Title VII Paper

Essay by mzarbolCollege, UndergraduateA, July 2009

download word file, 8 pages 5.0

Over 40 years ago the 1964 Civil Rights Act was ratified to eradicate deeply ingrained patterns of employment discrimination against persons because of their race, religion, sex, or national origin (Workplace Fairness, 2009). Although some of the worst employment discrimination was eliminated by the 1964 Civil Rights Act there has been strong resistance to enforcement of existing laws, and there has been politicized resistance to remedial affirmative action (Workplace Fairness, 2009). Constant review of Title VII is an imperative battle corporate America must continue to reflect American ideals of fairness and equal opportunity. In this paper Team B will discuss the history of Title VII, the impact of Title VII in the work environment and who is and who is not covered under Title VII. Additionally, Team B will propose policies that companies should have in place to avoid Title VII violations.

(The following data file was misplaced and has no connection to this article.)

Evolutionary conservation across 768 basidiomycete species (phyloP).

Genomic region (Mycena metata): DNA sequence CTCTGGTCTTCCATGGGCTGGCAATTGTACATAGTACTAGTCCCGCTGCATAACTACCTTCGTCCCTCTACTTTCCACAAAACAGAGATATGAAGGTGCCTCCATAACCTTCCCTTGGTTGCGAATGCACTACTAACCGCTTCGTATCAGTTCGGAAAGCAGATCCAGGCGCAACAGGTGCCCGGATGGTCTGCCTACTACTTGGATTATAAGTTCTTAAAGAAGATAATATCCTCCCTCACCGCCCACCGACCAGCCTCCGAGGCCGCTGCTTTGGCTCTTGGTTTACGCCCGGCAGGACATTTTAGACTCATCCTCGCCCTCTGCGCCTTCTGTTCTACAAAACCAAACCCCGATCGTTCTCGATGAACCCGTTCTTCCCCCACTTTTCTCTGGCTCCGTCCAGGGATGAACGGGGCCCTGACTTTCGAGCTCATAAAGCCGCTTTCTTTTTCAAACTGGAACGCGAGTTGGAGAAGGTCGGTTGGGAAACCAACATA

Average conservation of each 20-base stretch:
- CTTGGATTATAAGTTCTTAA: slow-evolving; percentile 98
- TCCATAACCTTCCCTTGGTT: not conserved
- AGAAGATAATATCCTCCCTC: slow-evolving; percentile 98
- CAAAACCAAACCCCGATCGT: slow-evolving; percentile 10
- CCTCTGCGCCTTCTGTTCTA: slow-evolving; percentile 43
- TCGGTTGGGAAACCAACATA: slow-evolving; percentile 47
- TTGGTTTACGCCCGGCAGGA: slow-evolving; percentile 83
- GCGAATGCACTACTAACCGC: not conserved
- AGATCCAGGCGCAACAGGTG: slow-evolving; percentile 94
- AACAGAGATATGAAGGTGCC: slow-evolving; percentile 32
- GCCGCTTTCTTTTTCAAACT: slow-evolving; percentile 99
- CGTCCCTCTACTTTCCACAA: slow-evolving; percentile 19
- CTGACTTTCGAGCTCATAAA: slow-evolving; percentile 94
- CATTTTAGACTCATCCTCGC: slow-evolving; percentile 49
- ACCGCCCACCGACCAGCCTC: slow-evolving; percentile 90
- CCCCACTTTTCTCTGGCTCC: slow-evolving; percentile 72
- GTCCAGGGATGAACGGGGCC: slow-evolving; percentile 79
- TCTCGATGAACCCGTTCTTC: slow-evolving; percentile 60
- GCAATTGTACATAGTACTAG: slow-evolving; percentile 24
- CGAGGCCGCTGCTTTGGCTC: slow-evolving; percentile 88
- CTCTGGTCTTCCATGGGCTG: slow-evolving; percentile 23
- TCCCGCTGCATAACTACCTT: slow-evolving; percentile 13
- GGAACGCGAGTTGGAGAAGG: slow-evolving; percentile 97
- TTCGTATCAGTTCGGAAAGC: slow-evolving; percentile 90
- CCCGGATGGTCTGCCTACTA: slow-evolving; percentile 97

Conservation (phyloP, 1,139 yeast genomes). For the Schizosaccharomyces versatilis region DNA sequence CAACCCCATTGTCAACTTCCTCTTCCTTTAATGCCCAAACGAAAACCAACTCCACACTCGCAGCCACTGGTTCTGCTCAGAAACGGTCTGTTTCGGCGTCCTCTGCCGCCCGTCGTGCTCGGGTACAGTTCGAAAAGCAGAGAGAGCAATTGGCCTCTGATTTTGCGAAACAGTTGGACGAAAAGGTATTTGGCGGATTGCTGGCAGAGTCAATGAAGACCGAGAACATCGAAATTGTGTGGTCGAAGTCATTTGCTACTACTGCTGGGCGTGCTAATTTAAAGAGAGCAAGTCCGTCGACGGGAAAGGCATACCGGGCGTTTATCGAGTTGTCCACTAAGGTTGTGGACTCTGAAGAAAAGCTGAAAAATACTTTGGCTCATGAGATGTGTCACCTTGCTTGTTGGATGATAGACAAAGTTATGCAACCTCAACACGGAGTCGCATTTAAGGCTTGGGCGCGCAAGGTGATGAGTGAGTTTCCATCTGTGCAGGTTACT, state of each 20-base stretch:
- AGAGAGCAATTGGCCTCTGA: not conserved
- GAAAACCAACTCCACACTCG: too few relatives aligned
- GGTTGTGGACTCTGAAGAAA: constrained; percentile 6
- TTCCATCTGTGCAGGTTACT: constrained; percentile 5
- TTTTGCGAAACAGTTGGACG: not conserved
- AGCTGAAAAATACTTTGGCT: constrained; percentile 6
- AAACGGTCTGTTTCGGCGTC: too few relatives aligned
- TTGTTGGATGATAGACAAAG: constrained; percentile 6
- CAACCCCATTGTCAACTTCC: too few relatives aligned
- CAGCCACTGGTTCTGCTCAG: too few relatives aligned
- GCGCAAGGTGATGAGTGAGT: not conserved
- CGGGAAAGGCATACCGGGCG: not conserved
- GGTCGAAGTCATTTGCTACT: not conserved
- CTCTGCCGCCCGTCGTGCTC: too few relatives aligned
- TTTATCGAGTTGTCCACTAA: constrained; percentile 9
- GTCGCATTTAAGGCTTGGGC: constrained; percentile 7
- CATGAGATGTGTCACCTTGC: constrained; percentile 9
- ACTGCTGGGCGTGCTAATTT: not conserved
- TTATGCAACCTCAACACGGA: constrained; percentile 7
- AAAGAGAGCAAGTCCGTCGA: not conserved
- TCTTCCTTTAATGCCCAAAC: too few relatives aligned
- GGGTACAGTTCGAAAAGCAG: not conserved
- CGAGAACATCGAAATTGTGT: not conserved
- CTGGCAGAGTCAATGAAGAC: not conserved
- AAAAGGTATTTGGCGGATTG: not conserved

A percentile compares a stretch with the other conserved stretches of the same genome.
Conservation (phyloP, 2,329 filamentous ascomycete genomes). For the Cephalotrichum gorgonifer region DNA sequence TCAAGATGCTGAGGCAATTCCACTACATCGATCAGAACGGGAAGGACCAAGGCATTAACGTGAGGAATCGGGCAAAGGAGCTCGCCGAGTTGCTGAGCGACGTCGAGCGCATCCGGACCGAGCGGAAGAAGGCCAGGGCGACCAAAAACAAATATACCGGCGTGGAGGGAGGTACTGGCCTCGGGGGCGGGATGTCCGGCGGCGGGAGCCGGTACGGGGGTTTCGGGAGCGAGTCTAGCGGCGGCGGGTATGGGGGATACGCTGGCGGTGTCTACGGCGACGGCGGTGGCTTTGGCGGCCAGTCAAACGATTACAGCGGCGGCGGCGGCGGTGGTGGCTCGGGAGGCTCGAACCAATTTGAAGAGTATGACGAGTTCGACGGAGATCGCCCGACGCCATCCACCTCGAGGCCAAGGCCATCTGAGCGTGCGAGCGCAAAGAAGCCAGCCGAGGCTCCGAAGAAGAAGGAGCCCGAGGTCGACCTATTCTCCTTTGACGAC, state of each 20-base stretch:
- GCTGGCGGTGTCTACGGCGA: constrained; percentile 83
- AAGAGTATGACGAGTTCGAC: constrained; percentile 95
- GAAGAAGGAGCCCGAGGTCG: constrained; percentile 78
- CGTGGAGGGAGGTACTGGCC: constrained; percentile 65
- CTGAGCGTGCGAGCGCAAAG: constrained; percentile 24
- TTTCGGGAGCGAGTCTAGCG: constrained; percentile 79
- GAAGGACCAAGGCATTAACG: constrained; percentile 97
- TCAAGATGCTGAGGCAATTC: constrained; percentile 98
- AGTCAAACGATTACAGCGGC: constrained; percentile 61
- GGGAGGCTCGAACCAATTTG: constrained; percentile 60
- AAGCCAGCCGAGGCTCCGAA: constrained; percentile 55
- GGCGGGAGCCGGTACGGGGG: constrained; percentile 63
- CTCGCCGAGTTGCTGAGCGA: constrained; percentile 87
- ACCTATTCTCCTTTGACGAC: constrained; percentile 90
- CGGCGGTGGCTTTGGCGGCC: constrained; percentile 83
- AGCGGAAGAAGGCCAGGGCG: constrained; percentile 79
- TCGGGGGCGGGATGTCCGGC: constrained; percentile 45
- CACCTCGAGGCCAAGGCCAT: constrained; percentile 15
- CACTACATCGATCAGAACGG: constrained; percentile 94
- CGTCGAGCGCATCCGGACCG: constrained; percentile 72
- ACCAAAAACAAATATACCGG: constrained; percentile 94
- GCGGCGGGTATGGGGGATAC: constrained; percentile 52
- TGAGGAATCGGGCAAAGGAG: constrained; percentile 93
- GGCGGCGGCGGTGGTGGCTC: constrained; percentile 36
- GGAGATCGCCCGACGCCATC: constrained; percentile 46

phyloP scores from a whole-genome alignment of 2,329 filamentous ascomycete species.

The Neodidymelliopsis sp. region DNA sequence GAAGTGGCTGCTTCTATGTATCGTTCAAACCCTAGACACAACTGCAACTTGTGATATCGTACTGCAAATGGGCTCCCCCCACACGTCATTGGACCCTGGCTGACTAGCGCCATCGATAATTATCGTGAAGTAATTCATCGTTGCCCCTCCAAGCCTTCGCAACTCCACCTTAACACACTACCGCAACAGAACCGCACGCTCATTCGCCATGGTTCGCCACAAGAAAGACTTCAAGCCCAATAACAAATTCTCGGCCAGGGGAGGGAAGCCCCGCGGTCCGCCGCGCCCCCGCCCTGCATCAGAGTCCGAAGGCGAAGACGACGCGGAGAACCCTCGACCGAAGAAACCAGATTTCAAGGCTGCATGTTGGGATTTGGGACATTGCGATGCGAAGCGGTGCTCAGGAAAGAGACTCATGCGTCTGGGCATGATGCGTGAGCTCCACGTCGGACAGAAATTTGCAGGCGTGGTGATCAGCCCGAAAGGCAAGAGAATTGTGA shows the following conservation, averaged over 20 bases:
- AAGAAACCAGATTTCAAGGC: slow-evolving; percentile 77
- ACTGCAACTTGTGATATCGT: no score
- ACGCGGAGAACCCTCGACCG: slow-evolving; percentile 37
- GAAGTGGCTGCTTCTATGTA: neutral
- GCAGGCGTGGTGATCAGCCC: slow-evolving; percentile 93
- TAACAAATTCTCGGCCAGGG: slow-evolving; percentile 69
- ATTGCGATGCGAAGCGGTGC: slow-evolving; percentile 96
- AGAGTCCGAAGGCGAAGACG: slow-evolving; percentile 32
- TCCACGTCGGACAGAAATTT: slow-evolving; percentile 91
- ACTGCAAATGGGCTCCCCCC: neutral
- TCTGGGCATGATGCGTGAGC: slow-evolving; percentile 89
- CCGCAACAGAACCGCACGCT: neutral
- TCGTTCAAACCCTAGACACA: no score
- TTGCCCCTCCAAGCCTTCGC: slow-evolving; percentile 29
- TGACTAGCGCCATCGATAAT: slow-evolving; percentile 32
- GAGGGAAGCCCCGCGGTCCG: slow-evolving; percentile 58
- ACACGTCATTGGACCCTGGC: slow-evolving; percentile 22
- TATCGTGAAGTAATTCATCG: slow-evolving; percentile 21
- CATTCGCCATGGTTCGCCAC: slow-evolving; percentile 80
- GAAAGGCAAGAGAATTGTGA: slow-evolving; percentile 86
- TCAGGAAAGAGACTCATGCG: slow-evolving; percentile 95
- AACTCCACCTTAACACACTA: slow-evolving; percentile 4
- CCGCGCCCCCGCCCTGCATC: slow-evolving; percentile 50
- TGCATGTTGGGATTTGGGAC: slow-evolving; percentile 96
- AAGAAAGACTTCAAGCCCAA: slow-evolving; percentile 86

During the early sixties civil rights was a hot topic in the United States.

The Title VII portion of the Civil Rights Act of 1964 began during the John F. Kennedy administration. On June 12, 1963, President Kennedy requested legislation which would provide every American with the right to be served in businesses which were accessible to the public (Answers.com, 2009). These businesses would consist of hotels, eateries, theaters, shops, and similar businesses. President Kennedy also asked for protection of voting rights. In addition, President Kennedy's Civil Rights Bill included stipulations which would outlaw discrimination in community housing. The Civil Rights Bill would also allow the United States Attorney General to participate in court cases against state governments which managed segregated educational systems (Answers.com, 2009). The bill, however, did not contain several stipulations considered necessary by civil rights leaders such as safety from police brutality, stopping bias in private employment, or awarding the Justice Department authority to begin...